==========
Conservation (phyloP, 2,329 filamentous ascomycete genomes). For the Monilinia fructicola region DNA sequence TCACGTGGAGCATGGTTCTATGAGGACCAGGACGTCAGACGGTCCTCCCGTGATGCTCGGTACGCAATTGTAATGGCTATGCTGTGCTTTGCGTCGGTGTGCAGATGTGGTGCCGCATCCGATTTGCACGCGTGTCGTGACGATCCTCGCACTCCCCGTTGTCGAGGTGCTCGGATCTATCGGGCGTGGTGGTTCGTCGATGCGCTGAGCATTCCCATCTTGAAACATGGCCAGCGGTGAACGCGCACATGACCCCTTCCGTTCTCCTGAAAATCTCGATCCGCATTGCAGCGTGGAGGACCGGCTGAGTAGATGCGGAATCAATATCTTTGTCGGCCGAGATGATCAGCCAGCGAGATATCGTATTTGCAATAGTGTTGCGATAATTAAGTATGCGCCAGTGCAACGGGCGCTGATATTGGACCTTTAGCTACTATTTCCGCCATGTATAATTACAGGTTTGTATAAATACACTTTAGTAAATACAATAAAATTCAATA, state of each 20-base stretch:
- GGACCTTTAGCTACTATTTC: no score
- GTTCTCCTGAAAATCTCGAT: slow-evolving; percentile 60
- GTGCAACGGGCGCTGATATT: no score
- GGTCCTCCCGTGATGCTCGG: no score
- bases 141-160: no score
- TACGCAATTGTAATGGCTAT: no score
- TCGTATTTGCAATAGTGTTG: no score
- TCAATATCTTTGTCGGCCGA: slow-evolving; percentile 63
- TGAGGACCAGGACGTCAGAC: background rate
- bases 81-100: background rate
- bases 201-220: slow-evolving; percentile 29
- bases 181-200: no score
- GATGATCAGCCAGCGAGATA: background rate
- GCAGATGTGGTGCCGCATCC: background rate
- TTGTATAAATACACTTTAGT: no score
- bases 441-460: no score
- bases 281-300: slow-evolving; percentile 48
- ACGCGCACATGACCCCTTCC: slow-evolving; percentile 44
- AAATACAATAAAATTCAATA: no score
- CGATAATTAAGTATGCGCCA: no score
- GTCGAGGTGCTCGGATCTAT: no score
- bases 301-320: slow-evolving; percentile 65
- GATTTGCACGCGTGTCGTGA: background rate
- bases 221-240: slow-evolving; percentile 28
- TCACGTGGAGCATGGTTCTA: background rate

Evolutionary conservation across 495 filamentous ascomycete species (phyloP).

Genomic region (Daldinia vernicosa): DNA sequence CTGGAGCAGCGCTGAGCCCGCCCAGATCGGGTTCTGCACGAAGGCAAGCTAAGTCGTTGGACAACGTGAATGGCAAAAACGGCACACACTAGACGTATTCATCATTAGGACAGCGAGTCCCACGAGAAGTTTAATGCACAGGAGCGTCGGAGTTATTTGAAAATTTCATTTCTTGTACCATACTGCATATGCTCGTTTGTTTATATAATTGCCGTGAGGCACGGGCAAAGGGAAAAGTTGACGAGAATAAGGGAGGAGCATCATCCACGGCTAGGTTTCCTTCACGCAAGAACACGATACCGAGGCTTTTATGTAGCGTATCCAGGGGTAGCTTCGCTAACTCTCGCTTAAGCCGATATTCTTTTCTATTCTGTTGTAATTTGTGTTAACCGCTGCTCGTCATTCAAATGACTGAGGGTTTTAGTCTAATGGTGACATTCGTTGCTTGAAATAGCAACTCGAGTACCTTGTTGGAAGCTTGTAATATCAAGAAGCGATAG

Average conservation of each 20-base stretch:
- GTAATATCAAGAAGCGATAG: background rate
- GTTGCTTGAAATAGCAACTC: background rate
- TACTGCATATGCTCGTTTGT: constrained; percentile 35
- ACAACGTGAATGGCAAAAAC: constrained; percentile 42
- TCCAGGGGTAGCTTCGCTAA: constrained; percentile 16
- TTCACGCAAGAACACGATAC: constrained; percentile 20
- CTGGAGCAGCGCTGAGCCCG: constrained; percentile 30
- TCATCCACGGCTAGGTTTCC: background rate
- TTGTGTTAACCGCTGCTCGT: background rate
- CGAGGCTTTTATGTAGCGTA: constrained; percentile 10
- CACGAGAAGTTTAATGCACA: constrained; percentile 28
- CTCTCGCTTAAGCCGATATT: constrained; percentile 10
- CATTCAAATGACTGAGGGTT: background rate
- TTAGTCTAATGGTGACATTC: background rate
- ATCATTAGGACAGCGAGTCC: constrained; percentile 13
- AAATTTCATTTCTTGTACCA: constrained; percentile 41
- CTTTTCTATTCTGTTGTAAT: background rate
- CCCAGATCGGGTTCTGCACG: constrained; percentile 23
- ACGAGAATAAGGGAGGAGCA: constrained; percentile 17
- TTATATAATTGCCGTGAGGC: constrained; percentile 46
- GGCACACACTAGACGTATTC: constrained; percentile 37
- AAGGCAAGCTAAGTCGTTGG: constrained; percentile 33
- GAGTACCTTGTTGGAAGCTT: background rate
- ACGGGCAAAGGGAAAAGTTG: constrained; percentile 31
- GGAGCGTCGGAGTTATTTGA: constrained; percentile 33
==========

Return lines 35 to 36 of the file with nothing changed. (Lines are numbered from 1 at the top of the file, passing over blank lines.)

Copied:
- TTCACGCAAGAACACGATAC: constrained; percentile 20
- CTGGAGCAGCGCTGAGCCCG: constrained; percentile 30